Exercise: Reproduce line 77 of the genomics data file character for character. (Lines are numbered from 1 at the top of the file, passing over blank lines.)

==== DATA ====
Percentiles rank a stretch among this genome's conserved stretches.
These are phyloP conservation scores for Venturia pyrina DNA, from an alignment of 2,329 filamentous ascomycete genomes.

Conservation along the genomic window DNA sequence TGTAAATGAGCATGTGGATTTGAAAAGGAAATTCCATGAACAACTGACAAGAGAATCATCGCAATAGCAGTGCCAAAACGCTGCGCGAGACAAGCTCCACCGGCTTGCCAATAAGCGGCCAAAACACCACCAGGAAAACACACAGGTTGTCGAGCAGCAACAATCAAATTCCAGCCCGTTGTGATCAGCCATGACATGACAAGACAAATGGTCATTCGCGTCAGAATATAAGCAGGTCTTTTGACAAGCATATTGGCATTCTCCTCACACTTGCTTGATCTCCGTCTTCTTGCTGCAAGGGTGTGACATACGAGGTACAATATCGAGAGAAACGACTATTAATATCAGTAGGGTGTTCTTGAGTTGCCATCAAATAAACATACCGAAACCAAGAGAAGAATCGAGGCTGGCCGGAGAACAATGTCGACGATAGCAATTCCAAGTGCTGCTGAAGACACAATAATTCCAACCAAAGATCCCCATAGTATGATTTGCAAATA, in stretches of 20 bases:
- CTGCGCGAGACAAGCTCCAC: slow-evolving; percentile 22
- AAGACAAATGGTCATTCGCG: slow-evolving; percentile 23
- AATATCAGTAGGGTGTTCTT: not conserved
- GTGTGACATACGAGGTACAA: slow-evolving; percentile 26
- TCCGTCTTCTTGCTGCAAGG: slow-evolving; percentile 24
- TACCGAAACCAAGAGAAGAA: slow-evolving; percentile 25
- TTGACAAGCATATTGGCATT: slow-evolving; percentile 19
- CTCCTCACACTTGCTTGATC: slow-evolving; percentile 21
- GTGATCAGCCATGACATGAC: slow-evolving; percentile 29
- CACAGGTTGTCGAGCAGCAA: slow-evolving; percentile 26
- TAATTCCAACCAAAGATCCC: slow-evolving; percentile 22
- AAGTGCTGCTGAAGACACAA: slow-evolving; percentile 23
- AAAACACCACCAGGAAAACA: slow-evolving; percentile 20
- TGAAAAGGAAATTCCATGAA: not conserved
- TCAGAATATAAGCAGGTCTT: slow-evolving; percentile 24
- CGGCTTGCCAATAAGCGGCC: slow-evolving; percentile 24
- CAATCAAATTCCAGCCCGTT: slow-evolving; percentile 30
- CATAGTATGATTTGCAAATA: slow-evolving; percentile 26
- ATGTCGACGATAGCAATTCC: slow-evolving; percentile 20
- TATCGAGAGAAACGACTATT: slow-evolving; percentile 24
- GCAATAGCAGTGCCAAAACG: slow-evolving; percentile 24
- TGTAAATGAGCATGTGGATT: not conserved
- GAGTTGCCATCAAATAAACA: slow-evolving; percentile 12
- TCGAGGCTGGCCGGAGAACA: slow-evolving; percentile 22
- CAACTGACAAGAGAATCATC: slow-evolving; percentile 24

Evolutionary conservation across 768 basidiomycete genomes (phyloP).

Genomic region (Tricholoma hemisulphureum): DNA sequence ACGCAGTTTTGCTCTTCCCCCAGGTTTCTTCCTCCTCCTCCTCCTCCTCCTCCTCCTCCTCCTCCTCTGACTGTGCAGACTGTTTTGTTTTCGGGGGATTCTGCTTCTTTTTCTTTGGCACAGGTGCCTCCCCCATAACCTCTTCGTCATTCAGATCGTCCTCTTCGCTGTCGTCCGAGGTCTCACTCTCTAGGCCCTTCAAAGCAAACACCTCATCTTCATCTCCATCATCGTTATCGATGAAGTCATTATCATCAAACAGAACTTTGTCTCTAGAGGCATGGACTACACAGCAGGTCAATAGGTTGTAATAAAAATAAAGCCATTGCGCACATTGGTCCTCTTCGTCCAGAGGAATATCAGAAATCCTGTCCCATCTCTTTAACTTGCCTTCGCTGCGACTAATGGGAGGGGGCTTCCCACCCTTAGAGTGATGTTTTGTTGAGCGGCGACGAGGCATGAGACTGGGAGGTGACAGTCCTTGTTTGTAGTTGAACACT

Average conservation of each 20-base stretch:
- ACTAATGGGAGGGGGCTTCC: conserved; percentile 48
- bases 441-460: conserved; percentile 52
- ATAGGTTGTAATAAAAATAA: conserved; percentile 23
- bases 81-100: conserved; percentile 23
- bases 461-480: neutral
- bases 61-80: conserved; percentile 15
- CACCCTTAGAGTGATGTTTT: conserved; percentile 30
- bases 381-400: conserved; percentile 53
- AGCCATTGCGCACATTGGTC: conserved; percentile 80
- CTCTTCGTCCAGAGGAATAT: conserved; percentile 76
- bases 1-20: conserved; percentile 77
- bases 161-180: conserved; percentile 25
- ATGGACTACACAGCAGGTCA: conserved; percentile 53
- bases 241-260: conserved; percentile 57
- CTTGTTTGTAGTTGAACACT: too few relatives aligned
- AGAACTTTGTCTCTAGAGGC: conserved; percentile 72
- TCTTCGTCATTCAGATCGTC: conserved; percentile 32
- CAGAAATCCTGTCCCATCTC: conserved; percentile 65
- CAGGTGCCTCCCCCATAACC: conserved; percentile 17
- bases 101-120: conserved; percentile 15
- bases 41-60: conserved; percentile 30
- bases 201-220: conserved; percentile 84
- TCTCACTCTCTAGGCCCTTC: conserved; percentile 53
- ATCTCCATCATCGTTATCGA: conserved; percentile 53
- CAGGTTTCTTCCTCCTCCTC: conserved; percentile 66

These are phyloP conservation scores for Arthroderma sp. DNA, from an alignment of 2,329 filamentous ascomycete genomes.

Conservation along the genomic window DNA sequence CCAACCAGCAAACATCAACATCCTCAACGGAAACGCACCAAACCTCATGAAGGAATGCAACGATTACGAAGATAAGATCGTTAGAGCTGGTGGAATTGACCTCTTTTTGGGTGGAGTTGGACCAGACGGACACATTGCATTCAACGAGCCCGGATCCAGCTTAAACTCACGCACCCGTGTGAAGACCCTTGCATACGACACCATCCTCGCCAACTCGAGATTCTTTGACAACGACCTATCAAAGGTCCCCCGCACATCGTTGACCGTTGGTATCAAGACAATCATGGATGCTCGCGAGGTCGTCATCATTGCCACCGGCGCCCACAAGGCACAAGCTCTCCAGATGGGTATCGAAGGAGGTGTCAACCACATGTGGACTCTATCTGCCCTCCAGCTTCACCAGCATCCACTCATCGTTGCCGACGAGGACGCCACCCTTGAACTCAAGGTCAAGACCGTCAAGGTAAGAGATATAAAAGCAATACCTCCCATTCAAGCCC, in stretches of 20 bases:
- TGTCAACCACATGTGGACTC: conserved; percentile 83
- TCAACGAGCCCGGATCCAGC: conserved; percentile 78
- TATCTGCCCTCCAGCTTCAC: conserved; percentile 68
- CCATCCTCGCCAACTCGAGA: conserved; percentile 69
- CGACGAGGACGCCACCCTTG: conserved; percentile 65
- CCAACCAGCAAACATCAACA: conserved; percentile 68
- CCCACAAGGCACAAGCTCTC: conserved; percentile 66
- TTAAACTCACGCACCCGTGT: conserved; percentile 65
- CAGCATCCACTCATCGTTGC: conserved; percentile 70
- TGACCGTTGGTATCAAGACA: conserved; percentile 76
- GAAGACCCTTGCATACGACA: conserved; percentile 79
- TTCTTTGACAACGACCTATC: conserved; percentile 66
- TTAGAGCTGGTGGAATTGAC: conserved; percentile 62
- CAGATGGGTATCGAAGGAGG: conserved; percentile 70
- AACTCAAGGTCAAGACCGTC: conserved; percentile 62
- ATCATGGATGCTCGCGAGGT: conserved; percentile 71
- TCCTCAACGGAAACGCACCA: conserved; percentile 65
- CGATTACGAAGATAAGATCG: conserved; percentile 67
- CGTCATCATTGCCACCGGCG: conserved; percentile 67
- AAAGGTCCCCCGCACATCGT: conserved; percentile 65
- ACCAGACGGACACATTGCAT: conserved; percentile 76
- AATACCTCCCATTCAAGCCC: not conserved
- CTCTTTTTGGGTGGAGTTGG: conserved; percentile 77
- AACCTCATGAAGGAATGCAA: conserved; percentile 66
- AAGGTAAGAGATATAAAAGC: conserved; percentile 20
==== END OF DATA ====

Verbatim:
- CGTCATCATTGCCACCGGCG: conserved; percentile 67